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I have recently acquired a Cisco 2801 unit and I want to know if it is capable of acting as a fail over for a network. It currently has an ADSL WIC installed.

We currently run 6 Windows servers (4x Win2008, 2x Win2000) with TS access for our users. This runs over a cable modem connection. We also have an ADSL connection which we want to use as a failover should the cable connection go down.

My question is this: Can the 2801 we have be used to do what I require? If so, would it be difficult to set up, and are there any known complications with this kind of failover? If not, can anybody suggest an alternative?

Thanks

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Citrix 2801?! Cisco, surely... –  Alnitak May 20 '09 at 13:46
    
I think I'm going to give up on the Cisco for now. I don't know anything about them, it was just a box I acquired and thought it might be good to try it. Thanks for all your answers. –  Sangai May 21 '09 at 9:59
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4 Answers 4

up vote 1 down vote accepted

I'm going to assume that you mean a Cisco 2801 unit.

Unfortunately we've insufficient information to go on:

  • What physical interfaces apart from the ADSL WIC does the 2801 have?
  • What physical interface does the cable connection have?
  • Do you have NAT on either of the connections?
  • Do you have static IP(s) on either of the connections?

EDIT - based on your additional comments.

I recommend you:

  1. Make sure you can get a static IP block on the ADSL line
  2. Install a firewall capable of dual WAN line operation (I've had good results with Stonegate units - that link goes to their primary UK supplier and integrator)
  3. Give your users the secondary IP addresses from the ADSL line to use as necessary

Handling the inbound connections is actually slightly tricky, because if a user connects on the DSL line you have to ensure that the outgoing response packets go out via the same link. The firewall should be able to handle that for you.

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The 2801 has 1 USB port and 4 ethernet links (FE 0/1, FE0/0, CONSOLE and AUX) Of the 4 expansion ports, only SLOT 2 is populated with the ADSL WIC. Cable connection is a simple ethernet output from the cable modem. All of our servers are currently running with static, public IP's. Our internal network is running on DHCP through the cable connection. The ADSL connection is currently not being used, but is tested often and is still live. –  Sangai May 20 '09 at 15:04
    
oh dear... The CONSOLE and AUX ports aren't ethernet, even though they might look like it. –  Alnitak May 20 '09 at 15:44
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so, do all of the servers have a direct connection (albeit through a switch) to the cable modem, or is there (hopefully!) a firewall between them? –  Alnitak May 20 '09 at 15:45
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The answer is a qualified 'yes'. Since this would be an active/backup situation, you should be able to do what you want with floating static routes. The challenge will be with your users connecting to the servers when you fail-over to the backup link. The IP address will change and unless you use some type of DNS updating service, they will need to change their shortcuts or have two icons on their desktop.

You will need to connect ISP1 and ISP2 to the 2801 and it then to your switch. Next setup a static route on the 2801 to point to ISP1 and a second static route to ISP2 with a high administrative cost.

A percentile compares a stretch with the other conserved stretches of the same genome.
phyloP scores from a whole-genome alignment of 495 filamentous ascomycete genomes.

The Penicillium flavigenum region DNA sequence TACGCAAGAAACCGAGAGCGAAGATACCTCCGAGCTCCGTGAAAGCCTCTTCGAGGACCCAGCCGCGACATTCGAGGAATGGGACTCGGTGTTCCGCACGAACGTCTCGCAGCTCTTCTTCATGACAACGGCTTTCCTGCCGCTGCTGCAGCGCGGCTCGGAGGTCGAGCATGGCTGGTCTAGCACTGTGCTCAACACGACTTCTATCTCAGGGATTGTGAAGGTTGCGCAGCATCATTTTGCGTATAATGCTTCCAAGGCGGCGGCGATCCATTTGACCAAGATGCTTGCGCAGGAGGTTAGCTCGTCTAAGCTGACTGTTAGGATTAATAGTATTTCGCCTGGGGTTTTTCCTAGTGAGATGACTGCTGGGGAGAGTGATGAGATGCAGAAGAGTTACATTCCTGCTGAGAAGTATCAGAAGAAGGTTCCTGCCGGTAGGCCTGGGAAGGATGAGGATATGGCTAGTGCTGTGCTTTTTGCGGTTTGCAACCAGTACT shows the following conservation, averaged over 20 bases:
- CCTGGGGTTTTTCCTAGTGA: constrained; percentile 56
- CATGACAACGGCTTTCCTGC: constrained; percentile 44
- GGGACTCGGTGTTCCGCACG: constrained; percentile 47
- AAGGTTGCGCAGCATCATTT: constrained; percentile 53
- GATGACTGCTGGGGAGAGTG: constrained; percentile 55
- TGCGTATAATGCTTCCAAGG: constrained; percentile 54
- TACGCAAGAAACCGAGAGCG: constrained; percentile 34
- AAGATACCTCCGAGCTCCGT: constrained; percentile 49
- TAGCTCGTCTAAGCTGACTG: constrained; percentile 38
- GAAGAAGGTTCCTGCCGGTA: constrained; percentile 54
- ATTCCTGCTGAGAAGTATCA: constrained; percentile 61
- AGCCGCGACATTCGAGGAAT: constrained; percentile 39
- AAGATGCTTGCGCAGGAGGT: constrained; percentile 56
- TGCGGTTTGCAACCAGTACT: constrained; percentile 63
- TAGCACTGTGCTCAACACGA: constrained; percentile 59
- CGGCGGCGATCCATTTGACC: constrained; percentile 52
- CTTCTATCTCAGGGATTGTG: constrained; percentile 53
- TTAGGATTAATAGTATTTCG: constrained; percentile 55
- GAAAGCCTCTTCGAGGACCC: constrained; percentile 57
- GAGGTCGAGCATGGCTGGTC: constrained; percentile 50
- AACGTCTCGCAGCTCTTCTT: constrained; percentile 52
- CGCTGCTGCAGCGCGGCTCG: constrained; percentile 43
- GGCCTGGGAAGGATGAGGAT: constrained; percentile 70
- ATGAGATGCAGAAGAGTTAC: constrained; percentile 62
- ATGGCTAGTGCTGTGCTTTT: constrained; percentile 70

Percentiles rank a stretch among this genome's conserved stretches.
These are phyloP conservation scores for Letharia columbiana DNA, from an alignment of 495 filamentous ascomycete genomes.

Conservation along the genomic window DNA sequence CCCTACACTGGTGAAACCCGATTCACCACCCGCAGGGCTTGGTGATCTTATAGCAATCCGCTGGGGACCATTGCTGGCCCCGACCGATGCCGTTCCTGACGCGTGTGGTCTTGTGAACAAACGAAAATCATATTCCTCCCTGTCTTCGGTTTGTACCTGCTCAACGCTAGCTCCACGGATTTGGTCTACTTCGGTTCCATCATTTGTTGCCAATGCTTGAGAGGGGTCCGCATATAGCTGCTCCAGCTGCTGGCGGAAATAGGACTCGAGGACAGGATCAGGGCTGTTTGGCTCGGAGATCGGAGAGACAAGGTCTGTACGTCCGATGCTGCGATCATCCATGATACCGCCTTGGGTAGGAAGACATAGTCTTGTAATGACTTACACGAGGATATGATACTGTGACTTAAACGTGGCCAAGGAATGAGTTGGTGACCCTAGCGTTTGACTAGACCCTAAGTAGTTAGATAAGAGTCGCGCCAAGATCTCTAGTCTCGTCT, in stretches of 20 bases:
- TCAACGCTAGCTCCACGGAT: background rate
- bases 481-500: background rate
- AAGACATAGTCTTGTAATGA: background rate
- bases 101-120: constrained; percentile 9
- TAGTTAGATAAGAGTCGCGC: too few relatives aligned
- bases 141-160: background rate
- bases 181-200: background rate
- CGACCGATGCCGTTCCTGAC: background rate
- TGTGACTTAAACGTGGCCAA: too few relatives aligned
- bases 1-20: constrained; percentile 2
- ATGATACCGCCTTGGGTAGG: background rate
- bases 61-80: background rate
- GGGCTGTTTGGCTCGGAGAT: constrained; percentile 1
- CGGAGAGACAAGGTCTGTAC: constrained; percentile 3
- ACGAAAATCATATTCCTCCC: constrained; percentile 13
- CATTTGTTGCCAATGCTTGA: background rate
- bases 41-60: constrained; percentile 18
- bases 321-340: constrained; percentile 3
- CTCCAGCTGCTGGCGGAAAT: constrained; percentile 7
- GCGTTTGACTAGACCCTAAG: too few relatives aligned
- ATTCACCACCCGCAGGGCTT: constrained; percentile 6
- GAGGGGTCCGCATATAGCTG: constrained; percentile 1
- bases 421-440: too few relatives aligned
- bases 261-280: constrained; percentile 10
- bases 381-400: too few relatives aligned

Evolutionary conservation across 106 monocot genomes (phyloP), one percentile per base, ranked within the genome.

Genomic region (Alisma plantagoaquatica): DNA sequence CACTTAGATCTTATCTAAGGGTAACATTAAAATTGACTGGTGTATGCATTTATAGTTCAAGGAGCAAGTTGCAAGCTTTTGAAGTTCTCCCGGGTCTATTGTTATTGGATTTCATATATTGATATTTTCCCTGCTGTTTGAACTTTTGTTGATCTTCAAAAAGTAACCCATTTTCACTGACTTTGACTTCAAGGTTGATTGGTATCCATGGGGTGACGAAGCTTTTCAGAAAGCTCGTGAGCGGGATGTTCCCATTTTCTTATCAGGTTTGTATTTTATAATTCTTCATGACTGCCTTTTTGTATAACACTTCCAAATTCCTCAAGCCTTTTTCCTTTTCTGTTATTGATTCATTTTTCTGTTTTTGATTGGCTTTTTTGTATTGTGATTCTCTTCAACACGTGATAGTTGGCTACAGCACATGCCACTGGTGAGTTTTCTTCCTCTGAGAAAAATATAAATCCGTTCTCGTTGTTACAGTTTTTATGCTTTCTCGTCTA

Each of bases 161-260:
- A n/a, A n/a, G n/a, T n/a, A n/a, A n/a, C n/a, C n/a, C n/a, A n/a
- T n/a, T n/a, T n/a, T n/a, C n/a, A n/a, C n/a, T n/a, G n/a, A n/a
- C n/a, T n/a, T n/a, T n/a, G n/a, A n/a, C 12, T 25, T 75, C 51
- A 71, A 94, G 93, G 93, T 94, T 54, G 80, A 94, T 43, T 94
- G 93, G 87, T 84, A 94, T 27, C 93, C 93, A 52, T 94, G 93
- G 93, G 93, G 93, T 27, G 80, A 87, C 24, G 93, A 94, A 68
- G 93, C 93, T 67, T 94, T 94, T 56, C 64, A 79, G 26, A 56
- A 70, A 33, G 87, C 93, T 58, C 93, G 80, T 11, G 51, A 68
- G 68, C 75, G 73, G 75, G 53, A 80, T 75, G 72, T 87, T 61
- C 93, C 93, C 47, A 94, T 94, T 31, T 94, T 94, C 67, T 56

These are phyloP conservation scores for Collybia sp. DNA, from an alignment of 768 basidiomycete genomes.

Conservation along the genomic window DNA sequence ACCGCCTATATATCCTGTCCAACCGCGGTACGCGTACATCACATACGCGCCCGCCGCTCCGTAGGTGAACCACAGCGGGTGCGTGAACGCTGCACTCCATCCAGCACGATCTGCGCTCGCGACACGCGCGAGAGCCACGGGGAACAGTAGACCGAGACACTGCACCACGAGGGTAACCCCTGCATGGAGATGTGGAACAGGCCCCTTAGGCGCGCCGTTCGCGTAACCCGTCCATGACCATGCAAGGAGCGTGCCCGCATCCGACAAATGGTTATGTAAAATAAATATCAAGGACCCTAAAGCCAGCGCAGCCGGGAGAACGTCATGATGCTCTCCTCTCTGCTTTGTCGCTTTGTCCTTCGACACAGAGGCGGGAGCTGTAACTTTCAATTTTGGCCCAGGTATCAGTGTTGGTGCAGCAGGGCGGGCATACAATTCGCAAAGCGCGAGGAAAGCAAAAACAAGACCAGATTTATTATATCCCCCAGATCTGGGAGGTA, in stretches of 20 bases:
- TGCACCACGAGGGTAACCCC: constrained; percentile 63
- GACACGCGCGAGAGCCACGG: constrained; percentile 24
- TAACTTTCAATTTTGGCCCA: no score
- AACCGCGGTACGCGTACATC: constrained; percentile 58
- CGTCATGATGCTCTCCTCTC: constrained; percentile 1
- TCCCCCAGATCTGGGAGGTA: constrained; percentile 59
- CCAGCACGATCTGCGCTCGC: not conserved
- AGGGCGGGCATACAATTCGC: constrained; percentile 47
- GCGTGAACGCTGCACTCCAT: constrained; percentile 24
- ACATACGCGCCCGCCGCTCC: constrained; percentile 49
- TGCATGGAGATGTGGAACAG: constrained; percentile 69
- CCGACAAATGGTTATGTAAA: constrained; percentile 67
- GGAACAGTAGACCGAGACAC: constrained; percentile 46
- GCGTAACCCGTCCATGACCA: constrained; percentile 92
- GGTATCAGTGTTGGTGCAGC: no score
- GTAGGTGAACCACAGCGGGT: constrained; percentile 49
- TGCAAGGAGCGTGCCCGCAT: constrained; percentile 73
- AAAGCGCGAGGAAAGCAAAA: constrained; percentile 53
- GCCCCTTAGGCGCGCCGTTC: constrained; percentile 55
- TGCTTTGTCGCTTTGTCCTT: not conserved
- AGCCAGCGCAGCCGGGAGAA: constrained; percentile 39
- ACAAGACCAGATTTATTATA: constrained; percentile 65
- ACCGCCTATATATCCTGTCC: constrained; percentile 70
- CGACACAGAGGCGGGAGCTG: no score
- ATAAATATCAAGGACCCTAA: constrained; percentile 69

By the way as Alnitak said, you should know that the 'CON' and 'AUX' ports are not Ethernet. They do use CAT5 cabling, but are not network ports. This may leave you short of the necessary three for this solution to work.

Also based on your comments, it sounds like you may not have a firewall? If this the case RUN, do not walk, and get one immediately. It would also probably be a good idea to change your servers to private addressing and then do NATs on the firewalls.

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assuming you can do tracking routes you certainly can we use something like this

ip route 0.0.0.0 0.0.0.0 ip.to.gateway1 track 100
ip route 0.0.0.0 0.0.0.0 ip.to.gateway2 2

then you can create your tracking like so

track 100 rtr 1 reachability
delay down 30

in reference to something like this

ip sla monitor 1
type echo protocol ipIcmpEcho ip.to.next.hop
frequency 10

you would set ip.to.next.hop to a next hop address ... find it using tracert if that goes down your ip route will be removed and it will fall back on your default route.

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note this will only give you access out ... if your servers as serving a website etc etc you will need to do something with dns to make connections come in to the right place –  trent May 20 '09 at 17:45
    
Don't floating static routes accomplish the same thing without the extra complexity of the route tracking? –  Peter May 20 '09 at 17:49
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I came across the following linux distro that may do what you are looking for:
[In particular the WAN fail-over.]

While not a direct answer to you, I hope this answers the intent if not the specifics of your question.

http://www.untangle.com/
  • Active Directory Connector
  • Attack Blocker
  • Branding Manager
  • Commtouch Spam Booster
  • eSoft Web Filter
  • Firewall
  • Intrusion Prevention
  • Kaspersky Virus Blocker
  • OpenVPN
  • PC Remote
  • Phish Blocker
  • Policy Manager
  • Protocol Control
  • Remote Access Portal
  • Reports
  • Routing & QoS
  • Spam Blocker
  • Spyware Blocker
  • Virus Blocker
  • WAN Balancer
  • WAN Failover
  • Web Filtering
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